California Labor Commissioner’s Office Cites Restaurant Owners Over $2 Million for Wage Theft
Los Angeles—The California Labor Commissioner’s Office has cited the owners of Genwa Korean BBQ, an upscale restaurant with two locations in Los Angeles and Beverly Hills, $2.1 million for multiple wage theft and labor law violations affecting 325 servers, dishwashers and cooks.
“Requiring restaurant workers to leave and return to work without proper split shift premiums is wage theft,” said Labor Commissioner Lilia García-Brower. “This wage theft tactic and other labor law violations undermine workers and provide an unfair advantage over law-abiding restaurant employers.”
The Labor Commissioner’s investigation began in August 2018 after workers contacted Koreatown Immigrant Workers Alliance and Bet Tzedek to report wage theft at both Genwa Korean BBQ locations. A payroll audit determined that full-time staff at both restaurants were deprived of wages by being forced to go off the clock for one hour up to three times a day during their 11-hour workday. None of the workers were provided proper rest or meal breaks as required by law. Nearly half of the workers were not paid the required minimum hourly wage, while more than half were shorted on overtime pay and not provided proper itemized wage statements. Servers were also forced to attend quarterly meetings without pay, even on their scheduled days off.
The Labor Commissioner’s Office on January 31 issued citations ordering J.B.K. Wilshire Corporation and Genwa, Inc. and corporate officers Jay and Jin Kwon pay a total of $1,428,759 in unpaid wages, overtime, split shift premiums, missed meal periods and rest breaks, liquidated damages and waiting time penalties for the affected employees. Both corporate entities and the officers were also fined $633,800 in civil penalties for the violations. The employers have appealed the citations.
“In cases where corporations commit wage theft, corporate officers can also be held personally liable for wages owed to their employees,” Labor Commissioner García-Brower added.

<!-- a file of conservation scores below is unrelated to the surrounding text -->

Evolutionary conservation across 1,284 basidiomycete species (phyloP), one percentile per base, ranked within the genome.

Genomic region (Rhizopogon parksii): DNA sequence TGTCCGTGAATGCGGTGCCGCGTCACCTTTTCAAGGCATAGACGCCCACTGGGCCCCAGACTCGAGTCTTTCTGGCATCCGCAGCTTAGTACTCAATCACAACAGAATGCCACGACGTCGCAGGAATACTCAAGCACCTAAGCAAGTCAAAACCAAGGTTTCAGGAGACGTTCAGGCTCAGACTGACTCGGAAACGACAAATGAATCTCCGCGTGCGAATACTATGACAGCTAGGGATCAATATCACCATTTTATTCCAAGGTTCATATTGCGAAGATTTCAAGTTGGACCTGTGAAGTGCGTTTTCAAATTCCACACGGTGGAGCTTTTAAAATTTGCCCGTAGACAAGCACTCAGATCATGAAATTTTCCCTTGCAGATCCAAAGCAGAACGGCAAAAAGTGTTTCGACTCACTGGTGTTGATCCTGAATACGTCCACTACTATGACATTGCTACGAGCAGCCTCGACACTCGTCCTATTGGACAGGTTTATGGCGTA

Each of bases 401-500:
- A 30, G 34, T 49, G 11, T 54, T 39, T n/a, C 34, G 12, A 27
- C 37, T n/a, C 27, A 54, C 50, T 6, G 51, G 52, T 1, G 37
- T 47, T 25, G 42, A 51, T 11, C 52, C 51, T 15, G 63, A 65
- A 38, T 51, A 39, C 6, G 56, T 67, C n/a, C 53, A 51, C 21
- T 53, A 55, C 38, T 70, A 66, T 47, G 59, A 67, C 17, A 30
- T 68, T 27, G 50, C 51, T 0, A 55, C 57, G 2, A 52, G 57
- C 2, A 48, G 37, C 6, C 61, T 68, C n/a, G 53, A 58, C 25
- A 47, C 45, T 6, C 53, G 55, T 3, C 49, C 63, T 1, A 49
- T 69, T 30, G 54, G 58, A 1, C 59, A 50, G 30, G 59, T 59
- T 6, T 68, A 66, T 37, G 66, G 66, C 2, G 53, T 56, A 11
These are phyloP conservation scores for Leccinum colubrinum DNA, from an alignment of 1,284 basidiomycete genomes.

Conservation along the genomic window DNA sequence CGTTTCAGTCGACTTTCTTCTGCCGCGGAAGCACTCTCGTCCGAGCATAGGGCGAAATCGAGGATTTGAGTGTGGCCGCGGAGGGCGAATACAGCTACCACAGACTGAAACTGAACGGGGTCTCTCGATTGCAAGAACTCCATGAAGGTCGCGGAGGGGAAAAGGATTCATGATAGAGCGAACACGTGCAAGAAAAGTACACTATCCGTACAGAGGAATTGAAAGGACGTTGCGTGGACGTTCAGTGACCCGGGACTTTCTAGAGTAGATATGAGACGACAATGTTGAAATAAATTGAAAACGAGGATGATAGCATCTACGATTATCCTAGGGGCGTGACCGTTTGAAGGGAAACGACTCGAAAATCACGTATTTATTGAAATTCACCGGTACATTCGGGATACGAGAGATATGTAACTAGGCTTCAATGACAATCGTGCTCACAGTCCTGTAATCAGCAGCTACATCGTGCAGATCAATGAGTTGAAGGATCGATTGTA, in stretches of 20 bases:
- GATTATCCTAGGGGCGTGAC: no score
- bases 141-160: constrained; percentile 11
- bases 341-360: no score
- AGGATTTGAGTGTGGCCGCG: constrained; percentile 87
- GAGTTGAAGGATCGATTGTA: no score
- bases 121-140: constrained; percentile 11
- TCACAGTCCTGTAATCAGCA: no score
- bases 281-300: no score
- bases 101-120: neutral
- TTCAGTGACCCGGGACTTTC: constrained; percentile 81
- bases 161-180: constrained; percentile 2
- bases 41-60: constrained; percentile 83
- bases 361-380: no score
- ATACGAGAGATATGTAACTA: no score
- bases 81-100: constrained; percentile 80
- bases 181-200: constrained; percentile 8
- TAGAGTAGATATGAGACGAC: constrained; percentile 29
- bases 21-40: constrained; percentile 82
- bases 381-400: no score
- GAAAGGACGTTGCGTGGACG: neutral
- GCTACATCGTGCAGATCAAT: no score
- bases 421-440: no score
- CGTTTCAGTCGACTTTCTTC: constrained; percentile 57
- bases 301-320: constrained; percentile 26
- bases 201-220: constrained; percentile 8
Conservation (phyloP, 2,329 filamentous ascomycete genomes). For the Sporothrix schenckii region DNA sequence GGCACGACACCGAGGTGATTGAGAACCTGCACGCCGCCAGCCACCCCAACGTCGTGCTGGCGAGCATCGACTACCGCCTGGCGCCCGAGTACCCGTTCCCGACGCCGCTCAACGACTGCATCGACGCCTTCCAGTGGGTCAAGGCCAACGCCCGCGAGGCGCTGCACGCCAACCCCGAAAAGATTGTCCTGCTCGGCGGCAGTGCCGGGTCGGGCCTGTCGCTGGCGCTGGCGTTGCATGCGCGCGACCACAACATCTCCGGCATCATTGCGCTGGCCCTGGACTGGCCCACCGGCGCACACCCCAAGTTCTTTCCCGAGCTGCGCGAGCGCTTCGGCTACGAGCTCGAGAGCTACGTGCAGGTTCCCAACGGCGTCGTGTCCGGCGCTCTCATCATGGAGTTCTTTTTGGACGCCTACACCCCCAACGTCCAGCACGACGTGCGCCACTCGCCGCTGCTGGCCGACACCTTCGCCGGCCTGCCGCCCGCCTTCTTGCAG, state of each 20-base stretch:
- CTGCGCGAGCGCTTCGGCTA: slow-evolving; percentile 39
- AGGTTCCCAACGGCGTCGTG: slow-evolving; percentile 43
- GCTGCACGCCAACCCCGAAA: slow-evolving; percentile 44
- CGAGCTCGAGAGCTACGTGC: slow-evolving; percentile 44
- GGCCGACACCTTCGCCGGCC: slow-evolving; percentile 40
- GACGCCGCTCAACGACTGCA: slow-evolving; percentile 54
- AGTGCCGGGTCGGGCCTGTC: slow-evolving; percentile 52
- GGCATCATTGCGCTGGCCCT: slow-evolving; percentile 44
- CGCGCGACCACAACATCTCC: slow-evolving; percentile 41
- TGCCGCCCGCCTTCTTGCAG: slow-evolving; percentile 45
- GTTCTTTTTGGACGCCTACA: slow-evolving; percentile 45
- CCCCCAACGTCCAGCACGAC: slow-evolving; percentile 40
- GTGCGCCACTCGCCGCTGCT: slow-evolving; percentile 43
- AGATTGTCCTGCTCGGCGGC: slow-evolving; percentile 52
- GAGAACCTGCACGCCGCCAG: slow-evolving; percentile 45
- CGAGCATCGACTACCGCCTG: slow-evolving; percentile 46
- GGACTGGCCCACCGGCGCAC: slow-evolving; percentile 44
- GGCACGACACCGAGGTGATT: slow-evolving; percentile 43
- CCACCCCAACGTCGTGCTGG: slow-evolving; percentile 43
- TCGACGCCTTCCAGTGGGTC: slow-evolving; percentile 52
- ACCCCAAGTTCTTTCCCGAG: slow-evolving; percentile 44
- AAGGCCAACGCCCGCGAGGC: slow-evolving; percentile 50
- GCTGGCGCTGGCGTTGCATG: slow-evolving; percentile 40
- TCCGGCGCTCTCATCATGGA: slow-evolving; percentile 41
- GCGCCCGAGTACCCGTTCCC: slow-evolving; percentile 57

Jay B. Kwon is president of J.B.K. Wilshire Corp., and his wife Jin W. Kwon is president of Genwa, Inc. All entities and individuals are jointly and severally liable for the full citation amounts due.
Enforcement investigations typically include a payroll audit of the previous three years to determine minimum wage, overtime and other labor law violations, and calculate payments owed and penalties due.
When workers are paid less than minimum wage, they are entitled to liquidated damages that equal the amount of underpaid minimum wages plus interest. Waiting time penalties are imposed when the employer intentionally fails to pay all wages due to the employee at the time of separation. This penalty is calculated by taking the employee’s daily rate of pay and multiplying it by the number of days the employee was not paid, up to a maximum of 30 days.
Civil penalties collected are transferred to the state’s General Fund as required by law.
The Department of Industrial Relations’ Division of Labor Standards Enforcement, or the California Labor Commissioner’s Office, combats wage theft and unfair competition by investigating allegations of illegal and unfair business practices.
The Labor Commissioner’s Office in 2014 launched the Wage Theft is a Crime multilingual public awareness campaign. The campaign defines wage theft and informs workers of their rights and the resources available to them to recover unpaid wages or report other labor law violations.
Employees with work-related questions or complaints may contact DIR’s Call Center in English or Spanish at 844-LABOR-DIR (844-522-6734).
Contact: Paola Laverde / Peter Melton, Communications@dir.ca.gov, (510) 286-1161